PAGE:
Alison*, a 37-year-old writer and mother living in Seattle, told ATTN: that she was sexually abused by her father as a child, and she wasn't sexually intimate with a partner until she met her husband, at 29.

"After being together for three months, I told him about my experiences (my father also was a drunk, threatened us with firearms, and was — and this should be obvious — a total jackass). I told my husband about the sexual abuse, but kept it vague and said it quickly," she said. "It was obvious what I was telling him, but I couldn't say the words or specifics straight out. He was incredibly supportive, holding me while I wept and divulged such a secret."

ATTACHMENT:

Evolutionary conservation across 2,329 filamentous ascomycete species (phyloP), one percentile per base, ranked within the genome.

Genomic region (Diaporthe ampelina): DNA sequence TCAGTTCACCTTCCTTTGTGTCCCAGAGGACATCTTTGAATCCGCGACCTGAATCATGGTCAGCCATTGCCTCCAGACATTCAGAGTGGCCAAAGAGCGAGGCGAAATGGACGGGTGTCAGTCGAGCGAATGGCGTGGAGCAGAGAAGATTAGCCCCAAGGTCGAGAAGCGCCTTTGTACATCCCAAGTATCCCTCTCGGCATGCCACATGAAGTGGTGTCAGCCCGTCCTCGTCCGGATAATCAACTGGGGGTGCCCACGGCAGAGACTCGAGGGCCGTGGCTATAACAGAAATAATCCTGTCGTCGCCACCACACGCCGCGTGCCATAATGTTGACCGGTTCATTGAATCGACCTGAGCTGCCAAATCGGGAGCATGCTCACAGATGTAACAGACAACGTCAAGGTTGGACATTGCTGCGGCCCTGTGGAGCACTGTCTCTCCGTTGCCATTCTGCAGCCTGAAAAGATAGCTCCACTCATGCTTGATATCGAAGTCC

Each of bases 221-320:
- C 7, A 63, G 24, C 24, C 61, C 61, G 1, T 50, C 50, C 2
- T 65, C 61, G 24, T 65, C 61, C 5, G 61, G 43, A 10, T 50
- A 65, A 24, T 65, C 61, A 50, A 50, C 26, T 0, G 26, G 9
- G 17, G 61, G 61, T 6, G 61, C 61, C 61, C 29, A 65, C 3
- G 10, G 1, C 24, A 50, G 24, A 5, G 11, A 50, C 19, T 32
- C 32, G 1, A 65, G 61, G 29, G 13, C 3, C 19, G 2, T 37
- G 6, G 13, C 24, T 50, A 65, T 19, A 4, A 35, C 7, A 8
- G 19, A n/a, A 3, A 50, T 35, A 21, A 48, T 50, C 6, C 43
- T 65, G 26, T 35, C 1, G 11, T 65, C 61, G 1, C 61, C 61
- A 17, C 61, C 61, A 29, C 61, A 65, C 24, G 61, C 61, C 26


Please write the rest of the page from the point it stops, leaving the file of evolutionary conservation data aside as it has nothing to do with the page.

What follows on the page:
3. Practice affirmative consent.

While affirmative consent— "yes means yes," rather than "no means no" — is valuable in any relationship, it's particularly important to be clear about consent with a partner with a history of sexual trauma.

"We still live in a puritanical society, where sex education is still contentious," Carlson said. "People are often uncomfortable stating directly what they want or need in a relationship and if they even want it to be sexual. It is truly amazing to me how many times people treat sex as an interstate, like their are no stoplights."

"So when being intimate with someone new it is OK to just ask 'are you comfortable if I…?'... It sounds counterintuitive, but just 'feeling it out' probably won’t be sufficient for open communication around sex," she added.

"My current partner and I are both survivors of sexual assault, and I think that really helps our relationship because we understand triggers and the importance of affirmative consent," Danielle, said. "Neither of us ever pushes the other. "